Treatment and Control

Since fish are generally grown in high population densities in salmon farms, infections spread readily. The aquatic environment itself allows the rapid spread of infections to salmon of other farms as well as wild salmon [3]. Reducing the number of fish is usually not a chosen option as this would harm the salmon farming industry. Antibiotics may be used to clear bacterial infections, however, they may not be effective as some infections, like furunculosis, cause the salmon to lose their appetite [16]. Resistance to antibiotics is also an issue, making their use appropriate only in the short term. Vaccinations using inactivated antigens from the pathogens have been found to be the most effective method for preventing infections including furunculosis and vibriosis [16].


[1] World Review of Fisheries and Aquaculture 2008 ftp://ftp.fao.org/docrep/fao/011/i0250e/i0250e01.pdf

[2] Chart, H., Shaw D., Ishguro E., & Trust T. (1984) Structural and Immunochemical Homogeneity of Aeromonas salmonicida Lipopolysaccharide. Journal of Bacteriology. 158 (1), 16-22.

[3] http://www.puresalmon.org/pdfs/diseases.pdf

[4] Egidius, E., Wiik, R., Hoff, K.A., & Hjeltnes, B. (1986) Vibrio salmonicida sp. nov., a New Fish Pathogen. International Journal of Systematic Bacteriology. 36 (4), 518-520.

[5] Freichs, G.N., Roberts, R.J. (1989) The bacteriology of teleosts. In: Roberts RJ, ed Fish Pathology. London Bailliere Tindall, 289-319.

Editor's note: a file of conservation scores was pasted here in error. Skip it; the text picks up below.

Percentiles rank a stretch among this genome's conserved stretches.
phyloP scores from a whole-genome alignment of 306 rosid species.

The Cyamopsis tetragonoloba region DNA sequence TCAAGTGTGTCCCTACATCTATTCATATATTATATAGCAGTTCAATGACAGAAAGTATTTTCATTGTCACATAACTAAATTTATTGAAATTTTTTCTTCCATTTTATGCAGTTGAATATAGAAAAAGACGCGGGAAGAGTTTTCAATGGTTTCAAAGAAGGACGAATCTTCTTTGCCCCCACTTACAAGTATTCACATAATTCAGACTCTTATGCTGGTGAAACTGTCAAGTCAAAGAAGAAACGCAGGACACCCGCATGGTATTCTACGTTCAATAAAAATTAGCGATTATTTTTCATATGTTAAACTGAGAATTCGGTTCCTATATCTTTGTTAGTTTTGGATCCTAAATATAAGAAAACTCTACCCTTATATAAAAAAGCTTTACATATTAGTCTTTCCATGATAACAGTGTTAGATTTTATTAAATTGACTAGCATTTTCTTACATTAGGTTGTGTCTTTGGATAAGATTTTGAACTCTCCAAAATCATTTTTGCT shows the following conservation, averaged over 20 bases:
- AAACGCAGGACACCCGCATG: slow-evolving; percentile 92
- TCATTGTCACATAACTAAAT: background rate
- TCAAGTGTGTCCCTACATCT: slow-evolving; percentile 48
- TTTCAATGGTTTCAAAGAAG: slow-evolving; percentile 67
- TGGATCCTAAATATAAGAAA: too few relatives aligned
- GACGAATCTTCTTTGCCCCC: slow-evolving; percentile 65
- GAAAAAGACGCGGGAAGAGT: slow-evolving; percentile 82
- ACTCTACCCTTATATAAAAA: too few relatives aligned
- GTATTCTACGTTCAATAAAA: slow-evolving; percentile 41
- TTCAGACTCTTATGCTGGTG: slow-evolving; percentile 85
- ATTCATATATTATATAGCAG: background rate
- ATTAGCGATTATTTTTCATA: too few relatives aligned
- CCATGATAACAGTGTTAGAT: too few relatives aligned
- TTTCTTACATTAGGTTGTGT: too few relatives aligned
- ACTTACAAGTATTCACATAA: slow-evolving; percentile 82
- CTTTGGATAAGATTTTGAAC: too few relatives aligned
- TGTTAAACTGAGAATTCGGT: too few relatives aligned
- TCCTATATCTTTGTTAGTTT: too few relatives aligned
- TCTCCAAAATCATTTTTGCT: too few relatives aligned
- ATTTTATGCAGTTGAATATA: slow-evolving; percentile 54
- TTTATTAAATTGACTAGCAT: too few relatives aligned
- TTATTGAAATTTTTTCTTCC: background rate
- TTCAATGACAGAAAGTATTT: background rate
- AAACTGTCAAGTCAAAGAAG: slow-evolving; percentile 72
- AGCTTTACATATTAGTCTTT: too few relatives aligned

[6] http://www.cfsph.iastate.edu/Factsheets/pdfs/infectious_salmon_anemia.pdf

[7] http://www.fishyfarmacy.com/articles/columnaris.html

[8] http://fishparasite.fs.a.u-tokyo.ac.jp/Henneguya%20salminicola/Henneguyasalminicola-eng.html

[9] Boyce, Z. Kabata and L. Margolis. (1985) "Investigation of the Distribution, Detection, and Biology of Henneguya salminicola (Protozoa, Myxozoa), a Parasite of the Flesh of Pacific Salmon". Canadian Technical Report of Fisheries and Aquatic Sciences (1450): 55.

[10] Krkosek, M., Lewis, M. A., and Volpe, J. P. (2005) Transmission dynamics of parasitic sea lice from farm to wild salmon. Proc Biol Sci. 272:689-696

[11] Altwegg, M., Steigerwalt, A.G., Altweg-Bissig, R., Luthy-Hottenstein, G., & Brenner, D. (1990) Biochemical identification of Aeromonas cenospecies isolated from humans. Journal of Clinical Microbiology 28:258-264.

[12] Watanabe, F., Miyoshi, S., Kawase, T., Tomochika, K., and Shinoda, S. (2004) High growing ability of Vibrio vulnificus biotype 1 is essential for production of a toxic metalloprotease causing systemic diseases in humans. Microbial Pathogenesis 36 (3), 117-123

[13] Kibenge, F. S. B., Munir, K., Kibenge, M. J. T., Joseph, T. and Emeka Moneke (2004). Infectious salmon anemia virus: causative agent, pathogenesis and immunity. Animal Health Research Reviews, 5, pp 65-78 doi:10.1079/AHRR200461

[14] Kibenge, F. S. B. et al. (2009) Infectious salmon anaemia virus (ISAV) isolated from the ISA disease outbreaks in Chile diverged from ISAV isolates from Norway around 1996 and was disseminated around 2005, based on surface glycoprotein gene sequences. Virology Journal 6:88

[15] http://www.theglobeandmail.com/news/toronto/450000-salmon-to-be-destroyed-after-outbreak-of-anemia-in-newfoundland-and-labrador/article4398076/

[16] http://aqua.merck-animal-health.com/diseases/furunculosis/productadditional_127_113308.aspx